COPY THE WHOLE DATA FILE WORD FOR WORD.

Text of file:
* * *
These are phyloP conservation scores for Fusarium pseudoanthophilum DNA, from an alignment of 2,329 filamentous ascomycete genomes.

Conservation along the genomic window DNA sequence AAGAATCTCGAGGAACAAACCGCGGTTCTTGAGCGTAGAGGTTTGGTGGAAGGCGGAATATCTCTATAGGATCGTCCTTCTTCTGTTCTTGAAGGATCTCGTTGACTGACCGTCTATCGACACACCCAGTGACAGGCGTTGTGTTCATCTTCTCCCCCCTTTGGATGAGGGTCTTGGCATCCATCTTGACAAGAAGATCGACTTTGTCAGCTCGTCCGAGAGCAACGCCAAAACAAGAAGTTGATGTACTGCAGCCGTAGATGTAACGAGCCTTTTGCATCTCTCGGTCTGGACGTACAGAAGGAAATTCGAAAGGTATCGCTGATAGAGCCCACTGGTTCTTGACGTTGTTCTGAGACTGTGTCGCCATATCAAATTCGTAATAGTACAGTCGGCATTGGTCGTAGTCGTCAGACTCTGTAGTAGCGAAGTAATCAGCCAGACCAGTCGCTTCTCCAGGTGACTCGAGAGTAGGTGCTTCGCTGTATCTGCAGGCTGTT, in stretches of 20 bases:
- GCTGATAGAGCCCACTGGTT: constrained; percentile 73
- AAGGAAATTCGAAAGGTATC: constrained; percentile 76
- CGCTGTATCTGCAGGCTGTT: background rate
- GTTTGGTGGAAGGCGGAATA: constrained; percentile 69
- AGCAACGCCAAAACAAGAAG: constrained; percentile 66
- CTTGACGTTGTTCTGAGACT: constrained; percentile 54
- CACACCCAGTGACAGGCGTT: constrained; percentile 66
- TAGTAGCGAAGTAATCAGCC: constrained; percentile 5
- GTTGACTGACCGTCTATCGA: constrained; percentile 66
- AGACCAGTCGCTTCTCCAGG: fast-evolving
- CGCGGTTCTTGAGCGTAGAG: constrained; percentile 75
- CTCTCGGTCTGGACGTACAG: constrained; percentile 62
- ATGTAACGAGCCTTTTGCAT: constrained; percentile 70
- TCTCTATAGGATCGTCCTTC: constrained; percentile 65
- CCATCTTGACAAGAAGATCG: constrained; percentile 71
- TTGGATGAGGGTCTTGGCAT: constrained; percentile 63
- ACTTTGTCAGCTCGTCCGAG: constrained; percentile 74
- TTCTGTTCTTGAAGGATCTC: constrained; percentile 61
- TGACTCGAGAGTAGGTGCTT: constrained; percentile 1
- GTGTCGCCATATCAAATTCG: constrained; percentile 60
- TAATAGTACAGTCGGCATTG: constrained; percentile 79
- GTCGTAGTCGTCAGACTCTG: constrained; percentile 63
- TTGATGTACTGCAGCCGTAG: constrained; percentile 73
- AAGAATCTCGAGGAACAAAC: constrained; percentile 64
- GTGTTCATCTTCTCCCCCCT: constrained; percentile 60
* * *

These are phyloP conservation scores for Fusarium pseudoanthophilum DNA, from an alignment of 2,329 filamentous ascomycete genomes.

Conservation along the genomic window DNA sequence AAGAATCTCGAGGAACAAACCGCGGTTCTTGAGCGTAGAGGTTTGGTGGAAGGCGGAATATCTCTATAGGATCGTCCTTCTTCTGTTCTTGAAGGATCTCGTTGACTGACCGTCTATCGACACACCCAGTGACAGGCGTTGTGTTCATCTTCTCCCCCCTTTGGATGAGGGTCTTGGCATCCATCTTGACAAGAAGATCGACTTTGTCAGCTCGTCCGAGAGCAACGCCAAAACAAGAAGTTGATGTACTGCAGCCGTAGATGTAACGAGCCTTTTGCATCTCTCGGTCTGGACGTACAGAAGGAAATTCGAAAGGTATCGCTGATAGAGCCCACTGGTTCTTGACGTTGTTCTGAGACTGTGTCGCCATATCAAATTCGTAATAGTACAGTCGGCATTGGTCGTAGTCGTCAGACTCTGTAGTAGCGAAGTAATCAGCCAGACCAGTCGCTTCTCCAGGTGACTCGAGAGTAGGTGCTTCGCTGTATCTGCAGGCTGTT, in stretches of 20 bases:
- GCTGATAGAGCCCACTGGTT: constrained; percentile 73
- AAGGAAATTCGAAAGGTATC: constrained; percentile 76
- CGCTGTATCTGCAGGCTGTT: background rate
- GTTTGGTGGAAGGCGGAATA: constrained; percentile 69
- AGCAACGCCAAAACAAGAAG: constrained; percentile 66
- CTTGACGTTGTTCTGAGACT: constrained; percentile 54
- CACACCCAGTGACAGGCGTT: constrained; percentile 66
- TAGTAGCGAAGTAATCAGCC: constrained; percentile 5
- GTTGACTGACCGTCTATCGA: constrained; percentile 66
- AGACCAGTCGCTTCTCCAGG: fast-evolving
- CGCGGTTCTTGAGCGTAGAG: constrained; percentile 75
- CTCTCGGTCTGGACGTACAG: constrained; percentile 62
- ATGTAACGAGCCTTTTGCAT: constrained; percentile 70
- TCTCTATAGGATCGTCCTTC: constrained; percentile 65
- CCATCTTGACAAGAAGATCG: constrained; percentile 71
- TTGGATGAGGGTCTTGGCAT: constrained; percentile 63
- ACTTTGTCAGCTCGTCCGAG: constrained; percentile 74
- TTCTGTTCTTGAAGGATCTC: constrained; percentile 61
- TGACTCGAGAGTAGGTGCTT: constrained; percentile 1
- GTGTCGCCATATCAAATTCG: constrained; percentile 60
- TAATAGTACAGTCGGCATTG: constrained; percentile 79
- GTCGTAGTCGTCAGACTCTG: constrained; percentile 63
- TTGATGTACTGCAGCCGTAG: constrained; percentile 73
- AAGAATCTCGAGGAACAAAC: constrained; percentile 64
- GTGTTCATCTTCTCCCCCCT: constrained; percentile 60